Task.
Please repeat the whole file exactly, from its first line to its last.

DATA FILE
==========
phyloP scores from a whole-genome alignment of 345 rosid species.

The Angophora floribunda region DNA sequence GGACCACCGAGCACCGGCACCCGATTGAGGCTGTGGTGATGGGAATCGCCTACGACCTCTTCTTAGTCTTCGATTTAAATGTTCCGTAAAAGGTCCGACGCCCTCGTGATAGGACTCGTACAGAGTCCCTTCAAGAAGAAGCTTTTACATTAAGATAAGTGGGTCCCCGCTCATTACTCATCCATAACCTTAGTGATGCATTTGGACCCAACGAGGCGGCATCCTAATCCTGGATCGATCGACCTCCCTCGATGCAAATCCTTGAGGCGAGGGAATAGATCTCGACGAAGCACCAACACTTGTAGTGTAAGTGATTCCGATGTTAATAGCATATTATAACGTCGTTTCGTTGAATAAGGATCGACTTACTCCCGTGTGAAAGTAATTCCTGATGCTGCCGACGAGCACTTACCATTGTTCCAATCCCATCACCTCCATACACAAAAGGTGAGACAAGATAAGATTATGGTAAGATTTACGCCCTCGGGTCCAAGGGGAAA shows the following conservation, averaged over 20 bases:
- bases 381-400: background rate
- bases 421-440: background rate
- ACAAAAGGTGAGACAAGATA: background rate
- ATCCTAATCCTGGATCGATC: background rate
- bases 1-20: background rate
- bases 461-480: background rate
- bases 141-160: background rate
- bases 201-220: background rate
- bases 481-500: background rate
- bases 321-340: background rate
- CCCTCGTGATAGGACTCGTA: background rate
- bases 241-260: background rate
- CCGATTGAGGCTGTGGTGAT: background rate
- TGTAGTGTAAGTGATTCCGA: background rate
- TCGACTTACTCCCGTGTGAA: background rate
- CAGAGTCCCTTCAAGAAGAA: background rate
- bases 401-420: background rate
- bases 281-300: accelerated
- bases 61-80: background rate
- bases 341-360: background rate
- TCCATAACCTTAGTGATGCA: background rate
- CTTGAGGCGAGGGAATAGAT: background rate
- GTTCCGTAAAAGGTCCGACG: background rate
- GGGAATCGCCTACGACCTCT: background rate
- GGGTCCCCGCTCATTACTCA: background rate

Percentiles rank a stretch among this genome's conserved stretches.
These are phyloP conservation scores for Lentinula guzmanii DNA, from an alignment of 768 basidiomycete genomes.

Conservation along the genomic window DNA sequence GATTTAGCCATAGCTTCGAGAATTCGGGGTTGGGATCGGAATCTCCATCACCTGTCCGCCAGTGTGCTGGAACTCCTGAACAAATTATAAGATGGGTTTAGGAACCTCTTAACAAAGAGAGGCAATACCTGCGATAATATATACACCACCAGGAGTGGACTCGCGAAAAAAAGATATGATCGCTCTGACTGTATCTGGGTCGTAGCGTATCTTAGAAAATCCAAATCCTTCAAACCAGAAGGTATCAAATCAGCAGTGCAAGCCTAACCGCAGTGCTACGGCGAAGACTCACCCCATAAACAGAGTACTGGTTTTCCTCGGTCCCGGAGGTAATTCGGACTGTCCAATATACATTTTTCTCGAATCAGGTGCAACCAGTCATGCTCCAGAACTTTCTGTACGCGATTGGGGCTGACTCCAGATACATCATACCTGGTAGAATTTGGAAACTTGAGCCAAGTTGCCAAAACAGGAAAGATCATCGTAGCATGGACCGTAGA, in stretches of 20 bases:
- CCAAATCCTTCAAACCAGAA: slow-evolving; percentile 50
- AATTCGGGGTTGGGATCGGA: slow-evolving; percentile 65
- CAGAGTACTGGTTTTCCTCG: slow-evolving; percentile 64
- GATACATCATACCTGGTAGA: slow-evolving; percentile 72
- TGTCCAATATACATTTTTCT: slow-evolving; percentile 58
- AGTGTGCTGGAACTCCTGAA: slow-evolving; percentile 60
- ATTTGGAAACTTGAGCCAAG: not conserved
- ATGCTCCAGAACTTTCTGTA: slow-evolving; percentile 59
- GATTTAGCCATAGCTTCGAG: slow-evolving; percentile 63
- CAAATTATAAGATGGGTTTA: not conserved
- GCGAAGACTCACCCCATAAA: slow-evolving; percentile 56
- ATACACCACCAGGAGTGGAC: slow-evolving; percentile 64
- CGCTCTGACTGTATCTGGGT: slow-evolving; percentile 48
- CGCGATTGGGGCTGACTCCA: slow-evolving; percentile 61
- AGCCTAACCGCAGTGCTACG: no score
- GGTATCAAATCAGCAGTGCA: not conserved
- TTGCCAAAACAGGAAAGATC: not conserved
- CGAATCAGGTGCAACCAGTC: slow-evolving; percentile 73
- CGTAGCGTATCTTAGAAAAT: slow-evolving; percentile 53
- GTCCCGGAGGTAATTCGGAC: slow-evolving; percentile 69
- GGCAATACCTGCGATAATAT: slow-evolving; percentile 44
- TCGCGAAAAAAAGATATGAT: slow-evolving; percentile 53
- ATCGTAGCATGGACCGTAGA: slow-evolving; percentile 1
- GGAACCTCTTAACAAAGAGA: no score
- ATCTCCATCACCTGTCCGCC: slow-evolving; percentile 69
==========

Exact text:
phyloP scores from a whole-genome alignment of 345 rosid species.

The Angophora floribunda region DNA sequence GGACCACCGAGCACCGGCACCCGATTGAGGCTGTGGTGATGGGAATCGCCTACGACCTCTTCTTAGTCTTCGATTTAAATGTTCCGTAAAAGGTCCGACGCCCTCGTGATAGGACTCGTACAGAGTCCCTTCAAGAAGAAGCTTTTACATTAAGATAAGTGGGTCCCCGCTCATTACTCATCCATAACCTTAGTGATGCATTTGGACCCAACGAGGCGGCATCCTAATCCTGGATCGATCGACCTCCCTCGATGCAAATCCTTGAGGCGAGGGAATAGATCTCGACGAAGCACCAACACTTGTAGTGTAAGTGATTCCGATGTTAATAGCATATTATAACGTCGTTTCGTTGAATAAGGATCGACTTACTCCCGTGTGAAAGTAATTCCTGATGCTGCCGACGAGCACTTACCATTGTTCCAATCCCATCACCTCCATACACAAAAGGTGAGACAAGATAAGATTATGGTAAGATTTACGCCCTCGGGTCCAAGGGGAAA shows the following conservation, averaged over 20 bases:
- bases 381-400: background rate
- bases 421-440: background rate
- ACAAAAGGTGAGACAAGATA: background rate
- ATCCTAATCCTGGATCGATC: background rate
- bases 1-20: background rate
- bases 461-480: background rate
- bases 141-160: background rate
- bases 201-220: background rate
- bases 481-500: background rate
- bases 321-340: background rate
- CCCTCGTGATAGGACTCGTA: background rate
- bases 241-260: background rate
- CCGATTGAGGCTGTGGTGAT: background rate
- TGTAGTGTAAGTGATTCCGA: background rate
- TCGACTTACTCCCGTGTGAA: background rate
- CAGAGTCCCTTCAAGAAGAA: background rate
- bases 401-420: background rate
- bases 281-300: accelerated
- bases 61-80: background rate
- bases 341-360: background rate
- TCCATAACCTTAGTGATGCA: background rate
- CTTGAGGCGAGGGAATAGAT: background rate
- GTTCCGTAAAAGGTCCGACG: background rate
- GGGAATCGCCTACGACCTCT: background rate
- GGGTCCCCGCTCATTACTCA: background rate

Percentiles rank a stretch among this genome's conserved stretches.
These are phyloP conservation scores for Lentinula guzmanii DNA, from an alignment of 768 basidiomycete genomes.

Conservation along the genomic window DNA sequence GATTTAGCCATAGCTTCGAGAATTCGGGGTTGGGATCGGAATCTCCATCACCTGTCCGCCAGTGTGCTGGAACTCCTGAACAAATTATAAGATGGGTTTAGGAACCTCTTAACAAAGAGAGGCAATACCTGCGATAATATATACACCACCAGGAGTGGACTCGCGAAAAAAAGATATGATCGCTCTGACTGTATCTGGGTCGTAGCGTATCTTAGAAAATCCAAATCCTTCAAACCAGAAGGTATCAAATCAGCAGTGCAAGCCTAACCGCAGTGCTACGGCGAAGACTCACCCCATAAACAGAGTACTGGTTTTCCTCGGTCCCGGAGGTAATTCGGACTGTCCAATATACATTTTTCTCGAATCAGGTGCAACCAGTCATGCTCCAGAACTTTCTGTACGCGATTGGGGCTGACTCCAGATACATCATACCTGGTAGAATTTGGAAACTTGAGCCAAGTTGCCAAAACAGGAAAGATCATCGTAGCATGGACCGTAGA, in stretches of 20 bases:
- CCAAATCCTTCAAACCAGAA: slow-evolving; percentile 50
- AATTCGGGGTTGGGATCGGA: slow-evolving; percentile 65
- CAGAGTACTGGTTTTCCTCG: slow-evolving; percentile 64
- GATACATCATACCTGGTAGA: slow-evolving; percentile 72
- TGTCCAATATACATTTTTCT: slow-evolving; percentile 58
- AGTGTGCTGGAACTCCTGAA: slow-evolving; percentile 60
- ATTTGGAAACTTGAGCCAAG: not conserved
- ATGCTCCAGAACTTTCTGTA: slow-evolving; percentile 59
- GATTTAGCCATAGCTTCGAG: slow-evolving; percentile 63
- CAAATTATAAGATGGGTTTA: not conserved
- GCGAAGACTCACCCCATAAA: slow-evolving; percentile 56
- ATACACCACCAGGAGTGGAC: slow-evolving; percentile 64
- CGCTCTGACTGTATCTGGGT: slow-evolving; percentile 48
- CGCGATTGGGGCTGACTCCA: slow-evolving; percentile 61
- AGCCTAACCGCAGTGCTACG: no score
- GGTATCAAATCAGCAGTGCA: not conserved
- TTGCCAAAACAGGAAAGATC: not conserved
- CGAATCAGGTGCAACCAGTC: slow-evolving; percentile 73
- CGTAGCGTATCTTAGAAAAT: slow-evolving; percentile 53
- GTCCCGGAGGTAATTCGGAC: slow-evolving; percentile 69
- GGCAATACCTGCGATAATAT: slow-evolving; percentile 44
- TCGCGAAAAAAAGATATGAT: slow-evolving; percentile 53
- ATCGTAGCATGGACCGTAGA: slow-evolving; percentile 1
- GGAACCTCTTAACAAAGAGA: no score
- ATCTCCATCACCTGTCCGCC: slow-evolving; percentile 69